The Rev. Fred Luter II of the Franklin Avenue Baptist Church in New Orleans, La., is set to become the first ever African-American president of the Nashville-based Southern Baptist Convention, as he is so far the only candidate for the election in June.
The Southern Baptist Convention, which has long dealt with issues of race since splitting in 1845 with Northern Baptists over the right to hold slaves, has grown to accept a diverse array of cultures within its congregation. Once an all-white membership, nearly 20 percent of its current congregation nationwide now is composed of minorities. Until now, however, it has never had an African-American president – Luter himself was the first ever African-American first vice-president of the denomination, appointed in June 2011.
Luter has had a long and turbulent road to rise in the ranks, The Tennessean reported, revealing that when Hurricane Katrina struck in 2005, his church was destroyed and lost its entire 7,000-member congregation, most of whom fled the city. Three years later, however, the Franklin Avenue Baptist church reopened its doors after help from the entire neighborhood, and now draws 5,000 people for church services. The report goes into detail about Luter's background and upbringing, sharing how a near-fatal motorcycle accident when he was 21 guided him in the right direction toward God.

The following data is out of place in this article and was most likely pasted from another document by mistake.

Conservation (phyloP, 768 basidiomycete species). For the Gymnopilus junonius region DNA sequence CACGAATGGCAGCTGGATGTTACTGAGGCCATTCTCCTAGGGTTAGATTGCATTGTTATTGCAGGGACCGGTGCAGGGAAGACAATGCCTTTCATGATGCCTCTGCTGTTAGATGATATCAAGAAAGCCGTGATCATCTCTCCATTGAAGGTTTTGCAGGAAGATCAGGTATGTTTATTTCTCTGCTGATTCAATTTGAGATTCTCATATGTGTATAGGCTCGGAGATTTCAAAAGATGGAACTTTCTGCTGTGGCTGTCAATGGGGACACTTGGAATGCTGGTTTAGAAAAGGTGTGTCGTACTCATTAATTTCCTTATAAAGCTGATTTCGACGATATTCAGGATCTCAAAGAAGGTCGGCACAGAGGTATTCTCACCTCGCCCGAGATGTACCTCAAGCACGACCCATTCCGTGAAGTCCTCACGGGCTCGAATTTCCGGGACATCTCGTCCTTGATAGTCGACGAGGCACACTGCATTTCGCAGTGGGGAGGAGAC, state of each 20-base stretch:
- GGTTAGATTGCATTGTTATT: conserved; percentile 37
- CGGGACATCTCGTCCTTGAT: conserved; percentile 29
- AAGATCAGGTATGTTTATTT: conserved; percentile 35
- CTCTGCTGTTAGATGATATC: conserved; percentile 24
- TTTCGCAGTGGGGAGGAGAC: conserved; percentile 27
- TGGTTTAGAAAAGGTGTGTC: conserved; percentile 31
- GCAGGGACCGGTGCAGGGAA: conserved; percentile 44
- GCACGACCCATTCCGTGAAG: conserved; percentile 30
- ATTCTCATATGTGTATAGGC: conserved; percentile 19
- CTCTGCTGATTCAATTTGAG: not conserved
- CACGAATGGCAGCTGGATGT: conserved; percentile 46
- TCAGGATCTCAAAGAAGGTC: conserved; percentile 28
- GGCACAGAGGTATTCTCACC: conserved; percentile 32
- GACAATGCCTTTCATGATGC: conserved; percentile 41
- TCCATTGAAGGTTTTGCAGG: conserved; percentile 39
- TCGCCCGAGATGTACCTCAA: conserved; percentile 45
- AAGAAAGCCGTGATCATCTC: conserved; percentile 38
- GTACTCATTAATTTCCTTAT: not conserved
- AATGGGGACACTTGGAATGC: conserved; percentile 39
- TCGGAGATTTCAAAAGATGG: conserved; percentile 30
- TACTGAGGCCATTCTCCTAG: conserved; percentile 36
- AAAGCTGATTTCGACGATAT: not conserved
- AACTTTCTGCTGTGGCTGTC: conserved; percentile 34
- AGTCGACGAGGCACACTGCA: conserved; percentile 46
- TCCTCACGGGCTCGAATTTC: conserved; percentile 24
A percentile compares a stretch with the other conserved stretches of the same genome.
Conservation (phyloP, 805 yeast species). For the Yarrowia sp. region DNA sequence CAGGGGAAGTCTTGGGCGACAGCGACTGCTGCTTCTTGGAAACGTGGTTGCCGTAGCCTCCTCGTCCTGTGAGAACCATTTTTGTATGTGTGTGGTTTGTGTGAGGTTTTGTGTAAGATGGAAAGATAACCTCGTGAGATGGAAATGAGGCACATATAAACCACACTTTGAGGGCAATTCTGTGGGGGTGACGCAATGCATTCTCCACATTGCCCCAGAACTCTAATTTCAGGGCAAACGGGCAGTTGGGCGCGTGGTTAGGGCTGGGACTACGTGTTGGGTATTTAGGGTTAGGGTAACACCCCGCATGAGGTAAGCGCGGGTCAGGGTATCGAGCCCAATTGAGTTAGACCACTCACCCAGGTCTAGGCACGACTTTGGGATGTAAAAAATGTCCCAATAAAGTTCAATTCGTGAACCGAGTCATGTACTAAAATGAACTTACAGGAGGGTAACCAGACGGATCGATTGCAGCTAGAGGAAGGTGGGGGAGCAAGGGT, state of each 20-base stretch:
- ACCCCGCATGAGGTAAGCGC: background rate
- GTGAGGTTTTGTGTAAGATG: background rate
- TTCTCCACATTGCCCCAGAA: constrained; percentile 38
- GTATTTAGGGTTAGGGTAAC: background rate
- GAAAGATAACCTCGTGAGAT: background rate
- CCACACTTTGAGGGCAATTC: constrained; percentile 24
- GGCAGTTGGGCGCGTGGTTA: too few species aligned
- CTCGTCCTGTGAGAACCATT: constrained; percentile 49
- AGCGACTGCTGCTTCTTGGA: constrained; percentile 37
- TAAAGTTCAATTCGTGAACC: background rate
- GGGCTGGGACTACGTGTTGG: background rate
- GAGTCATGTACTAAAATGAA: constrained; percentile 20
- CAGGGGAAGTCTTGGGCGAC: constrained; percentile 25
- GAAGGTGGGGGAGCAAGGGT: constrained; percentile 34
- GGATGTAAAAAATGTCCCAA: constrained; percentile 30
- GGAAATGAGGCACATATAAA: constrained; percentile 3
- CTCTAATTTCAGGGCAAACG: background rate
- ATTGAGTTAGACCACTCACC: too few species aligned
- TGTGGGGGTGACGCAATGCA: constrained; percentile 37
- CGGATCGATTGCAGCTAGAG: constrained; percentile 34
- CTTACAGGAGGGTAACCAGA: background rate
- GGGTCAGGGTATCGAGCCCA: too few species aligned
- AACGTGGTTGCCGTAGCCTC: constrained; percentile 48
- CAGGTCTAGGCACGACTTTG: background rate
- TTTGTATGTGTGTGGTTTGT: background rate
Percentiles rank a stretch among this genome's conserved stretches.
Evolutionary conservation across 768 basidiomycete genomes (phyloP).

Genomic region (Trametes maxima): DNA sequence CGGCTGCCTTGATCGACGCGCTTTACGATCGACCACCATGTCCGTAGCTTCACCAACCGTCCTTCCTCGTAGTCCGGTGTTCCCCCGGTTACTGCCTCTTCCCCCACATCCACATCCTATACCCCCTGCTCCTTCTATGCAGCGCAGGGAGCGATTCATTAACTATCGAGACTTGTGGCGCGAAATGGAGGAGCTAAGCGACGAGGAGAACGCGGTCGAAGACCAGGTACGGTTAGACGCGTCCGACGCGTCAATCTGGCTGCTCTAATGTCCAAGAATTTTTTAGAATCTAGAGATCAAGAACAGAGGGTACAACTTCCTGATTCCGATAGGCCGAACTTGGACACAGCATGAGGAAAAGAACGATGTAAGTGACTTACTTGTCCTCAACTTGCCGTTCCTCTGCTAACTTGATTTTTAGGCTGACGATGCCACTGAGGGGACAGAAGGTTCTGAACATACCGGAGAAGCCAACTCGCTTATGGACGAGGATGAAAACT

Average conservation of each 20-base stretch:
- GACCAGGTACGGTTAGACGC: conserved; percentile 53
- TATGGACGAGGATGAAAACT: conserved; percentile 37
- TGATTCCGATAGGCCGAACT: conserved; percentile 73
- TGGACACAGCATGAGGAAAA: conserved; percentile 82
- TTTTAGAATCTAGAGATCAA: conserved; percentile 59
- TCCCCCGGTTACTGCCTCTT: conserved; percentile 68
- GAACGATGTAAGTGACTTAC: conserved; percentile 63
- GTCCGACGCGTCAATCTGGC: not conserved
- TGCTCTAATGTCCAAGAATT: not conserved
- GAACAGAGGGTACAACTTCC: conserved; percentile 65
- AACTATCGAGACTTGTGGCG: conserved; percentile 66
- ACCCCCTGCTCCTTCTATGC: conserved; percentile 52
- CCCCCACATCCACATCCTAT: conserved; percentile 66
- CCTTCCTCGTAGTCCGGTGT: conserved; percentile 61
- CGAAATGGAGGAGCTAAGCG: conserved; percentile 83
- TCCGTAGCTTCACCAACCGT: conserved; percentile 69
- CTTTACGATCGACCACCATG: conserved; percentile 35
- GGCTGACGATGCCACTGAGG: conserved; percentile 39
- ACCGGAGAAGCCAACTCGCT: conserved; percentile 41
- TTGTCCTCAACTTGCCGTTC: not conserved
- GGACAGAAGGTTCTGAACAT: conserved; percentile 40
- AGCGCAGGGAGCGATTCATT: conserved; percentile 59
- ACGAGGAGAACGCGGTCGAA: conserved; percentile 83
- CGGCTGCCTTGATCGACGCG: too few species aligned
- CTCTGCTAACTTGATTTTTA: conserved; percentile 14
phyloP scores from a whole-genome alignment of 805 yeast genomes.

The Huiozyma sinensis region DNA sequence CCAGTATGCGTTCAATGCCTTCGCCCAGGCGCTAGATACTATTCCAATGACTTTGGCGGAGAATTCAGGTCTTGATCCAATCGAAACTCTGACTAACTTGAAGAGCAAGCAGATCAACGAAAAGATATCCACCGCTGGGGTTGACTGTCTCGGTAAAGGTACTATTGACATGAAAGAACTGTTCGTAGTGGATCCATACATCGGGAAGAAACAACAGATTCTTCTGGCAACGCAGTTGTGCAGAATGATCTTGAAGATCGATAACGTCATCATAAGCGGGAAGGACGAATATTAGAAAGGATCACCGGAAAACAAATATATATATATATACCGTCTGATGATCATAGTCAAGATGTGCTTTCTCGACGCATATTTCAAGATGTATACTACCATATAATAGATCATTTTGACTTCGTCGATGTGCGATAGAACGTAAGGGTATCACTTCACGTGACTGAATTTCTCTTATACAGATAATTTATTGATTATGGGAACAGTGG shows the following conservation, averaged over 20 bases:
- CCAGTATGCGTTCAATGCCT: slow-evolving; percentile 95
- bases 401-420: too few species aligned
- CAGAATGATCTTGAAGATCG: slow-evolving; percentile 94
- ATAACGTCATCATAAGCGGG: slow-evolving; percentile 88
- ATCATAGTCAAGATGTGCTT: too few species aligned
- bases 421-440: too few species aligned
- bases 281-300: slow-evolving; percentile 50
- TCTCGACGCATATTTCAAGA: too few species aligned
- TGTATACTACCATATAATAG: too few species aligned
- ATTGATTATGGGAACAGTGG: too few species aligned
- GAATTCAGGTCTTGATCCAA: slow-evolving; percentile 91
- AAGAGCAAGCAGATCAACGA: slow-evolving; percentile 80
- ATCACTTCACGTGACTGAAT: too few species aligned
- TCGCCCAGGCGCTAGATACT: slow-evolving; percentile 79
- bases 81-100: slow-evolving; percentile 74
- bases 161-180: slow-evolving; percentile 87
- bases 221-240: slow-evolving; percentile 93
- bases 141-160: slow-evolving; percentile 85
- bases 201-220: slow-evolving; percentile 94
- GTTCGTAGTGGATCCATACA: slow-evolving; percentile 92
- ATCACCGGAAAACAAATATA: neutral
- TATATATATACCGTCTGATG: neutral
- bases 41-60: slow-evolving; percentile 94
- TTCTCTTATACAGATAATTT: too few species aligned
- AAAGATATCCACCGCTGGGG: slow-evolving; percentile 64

The pastor is well aware of the importance of his election as the first vice president of the SBC, and now the very real possibility that he may become the first African-American to take over as its leader.
"There's no way we can get around it. Here's a convention that started on slavery. Years later you have an African-American one step away from the presidency. I can't deny that," Luter reflected in June when he became first vice president.
The Franklin Avenue Baptist Church pastor has received widespread approval and backing from the SBC community, including the support of the current president, David E. Crosby, pastor of First Baptist Church in New Orleans.
"Our election of Fred Luter as the first African-American president of the SBC will send a great, hopeful, powerful message to our city, our culture, our convention and our country," Crosby said, according to the Orlando Sentinel.
"Luter's nomination would be a move in the direction of rehabilitating the denomination's unfavorable perception as a segregationist entity, a view further enhanced by its recent decision to retain the label, 'Southern Baptist,'" wrote Robert Judkins, a Nashville resident, in an opinion piece for The Tennessean.
"I know my background. I have not accomplished this on my own. It was the grace and mercy of God, committed folk, and my wife Elizabeth," the pastor shares on the church's official website about his accomplishments.